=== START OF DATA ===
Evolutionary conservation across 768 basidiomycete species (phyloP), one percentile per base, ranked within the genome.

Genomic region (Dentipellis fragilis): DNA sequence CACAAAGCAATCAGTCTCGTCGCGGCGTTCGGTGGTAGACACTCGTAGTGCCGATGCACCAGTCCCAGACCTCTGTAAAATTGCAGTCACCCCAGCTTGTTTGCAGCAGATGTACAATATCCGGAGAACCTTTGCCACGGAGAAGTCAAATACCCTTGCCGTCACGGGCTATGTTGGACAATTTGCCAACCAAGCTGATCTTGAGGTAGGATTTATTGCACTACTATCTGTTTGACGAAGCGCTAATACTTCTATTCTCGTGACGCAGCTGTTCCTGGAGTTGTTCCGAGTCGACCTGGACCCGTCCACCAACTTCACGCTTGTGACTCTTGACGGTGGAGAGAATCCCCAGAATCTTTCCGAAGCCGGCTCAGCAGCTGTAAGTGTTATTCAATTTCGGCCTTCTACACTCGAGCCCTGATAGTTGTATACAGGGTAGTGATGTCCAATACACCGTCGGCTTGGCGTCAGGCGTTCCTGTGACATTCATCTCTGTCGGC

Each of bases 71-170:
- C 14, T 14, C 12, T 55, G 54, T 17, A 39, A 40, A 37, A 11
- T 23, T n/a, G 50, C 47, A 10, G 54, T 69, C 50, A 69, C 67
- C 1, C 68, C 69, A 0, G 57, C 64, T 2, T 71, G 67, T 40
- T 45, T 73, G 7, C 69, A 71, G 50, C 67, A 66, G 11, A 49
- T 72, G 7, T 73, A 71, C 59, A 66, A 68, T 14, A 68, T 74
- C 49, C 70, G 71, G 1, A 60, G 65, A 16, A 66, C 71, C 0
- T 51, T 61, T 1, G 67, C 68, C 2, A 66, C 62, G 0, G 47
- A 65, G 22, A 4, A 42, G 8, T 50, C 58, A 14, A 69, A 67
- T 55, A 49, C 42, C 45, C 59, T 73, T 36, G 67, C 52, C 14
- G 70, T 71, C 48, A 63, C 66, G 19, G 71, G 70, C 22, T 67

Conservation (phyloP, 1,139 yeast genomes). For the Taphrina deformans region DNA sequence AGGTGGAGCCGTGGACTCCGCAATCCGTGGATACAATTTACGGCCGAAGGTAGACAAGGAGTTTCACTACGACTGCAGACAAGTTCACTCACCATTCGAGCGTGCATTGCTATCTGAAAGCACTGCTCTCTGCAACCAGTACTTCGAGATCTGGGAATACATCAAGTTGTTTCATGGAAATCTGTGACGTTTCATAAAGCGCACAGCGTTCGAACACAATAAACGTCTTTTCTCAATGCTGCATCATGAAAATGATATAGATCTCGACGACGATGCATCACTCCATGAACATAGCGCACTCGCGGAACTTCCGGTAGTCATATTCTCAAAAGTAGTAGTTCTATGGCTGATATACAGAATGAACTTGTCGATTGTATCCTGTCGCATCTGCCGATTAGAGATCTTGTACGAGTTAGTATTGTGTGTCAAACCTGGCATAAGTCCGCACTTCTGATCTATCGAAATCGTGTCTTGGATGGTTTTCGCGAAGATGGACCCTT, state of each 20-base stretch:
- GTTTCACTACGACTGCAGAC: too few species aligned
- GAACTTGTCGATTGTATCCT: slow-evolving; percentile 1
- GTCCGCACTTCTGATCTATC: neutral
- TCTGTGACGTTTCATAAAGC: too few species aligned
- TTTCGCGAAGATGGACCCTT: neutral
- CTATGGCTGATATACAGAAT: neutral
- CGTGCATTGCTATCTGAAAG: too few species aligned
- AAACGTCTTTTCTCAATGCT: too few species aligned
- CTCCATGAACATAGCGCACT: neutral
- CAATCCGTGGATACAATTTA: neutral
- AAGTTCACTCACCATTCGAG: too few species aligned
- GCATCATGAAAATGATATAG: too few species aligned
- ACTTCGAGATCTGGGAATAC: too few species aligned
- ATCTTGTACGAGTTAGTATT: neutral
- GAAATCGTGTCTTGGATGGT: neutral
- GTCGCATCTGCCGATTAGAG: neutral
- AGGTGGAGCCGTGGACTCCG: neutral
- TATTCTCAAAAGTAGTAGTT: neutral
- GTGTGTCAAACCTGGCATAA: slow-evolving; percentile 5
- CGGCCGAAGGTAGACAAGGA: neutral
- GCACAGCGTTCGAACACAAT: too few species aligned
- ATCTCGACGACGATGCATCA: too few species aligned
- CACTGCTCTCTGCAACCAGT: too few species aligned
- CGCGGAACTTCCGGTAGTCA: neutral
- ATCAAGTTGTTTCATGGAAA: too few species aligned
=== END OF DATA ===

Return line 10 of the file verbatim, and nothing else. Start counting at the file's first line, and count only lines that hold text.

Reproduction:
- T 51, T 61, T 1, G 67, C 68, C 2, A 66, C 62, G 0, G 47